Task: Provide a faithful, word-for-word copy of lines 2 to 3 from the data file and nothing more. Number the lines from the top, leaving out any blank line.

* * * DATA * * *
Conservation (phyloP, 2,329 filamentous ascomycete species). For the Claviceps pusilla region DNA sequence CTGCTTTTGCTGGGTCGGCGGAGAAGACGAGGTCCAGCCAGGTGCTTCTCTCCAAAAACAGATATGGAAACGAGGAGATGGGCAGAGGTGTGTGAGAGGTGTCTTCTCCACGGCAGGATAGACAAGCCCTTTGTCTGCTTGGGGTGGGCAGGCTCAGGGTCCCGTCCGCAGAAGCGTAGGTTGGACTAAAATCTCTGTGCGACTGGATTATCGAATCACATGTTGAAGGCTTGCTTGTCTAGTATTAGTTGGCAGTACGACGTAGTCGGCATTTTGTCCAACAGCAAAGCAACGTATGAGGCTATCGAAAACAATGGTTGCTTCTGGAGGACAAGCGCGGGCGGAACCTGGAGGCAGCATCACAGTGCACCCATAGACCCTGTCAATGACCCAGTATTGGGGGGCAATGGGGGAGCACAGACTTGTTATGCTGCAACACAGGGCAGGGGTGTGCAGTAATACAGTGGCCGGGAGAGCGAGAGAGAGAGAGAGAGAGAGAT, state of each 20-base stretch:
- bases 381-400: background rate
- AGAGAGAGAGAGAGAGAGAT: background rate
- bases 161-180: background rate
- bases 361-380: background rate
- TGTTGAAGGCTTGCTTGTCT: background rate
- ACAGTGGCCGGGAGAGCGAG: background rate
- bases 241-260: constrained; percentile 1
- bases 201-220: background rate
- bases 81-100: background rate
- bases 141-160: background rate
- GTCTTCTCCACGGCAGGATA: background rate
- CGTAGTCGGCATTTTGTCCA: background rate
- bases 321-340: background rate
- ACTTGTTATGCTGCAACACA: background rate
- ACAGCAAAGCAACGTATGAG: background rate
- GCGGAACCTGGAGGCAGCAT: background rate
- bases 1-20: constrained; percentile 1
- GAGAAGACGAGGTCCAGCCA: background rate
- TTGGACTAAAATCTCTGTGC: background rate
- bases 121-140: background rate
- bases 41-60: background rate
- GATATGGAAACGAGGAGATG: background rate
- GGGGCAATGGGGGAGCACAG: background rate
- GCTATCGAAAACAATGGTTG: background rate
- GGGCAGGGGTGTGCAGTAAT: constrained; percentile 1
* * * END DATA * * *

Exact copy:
- bases 381-400: background rate
- AGAGAGAGAGAGAGAGAGAT: background rate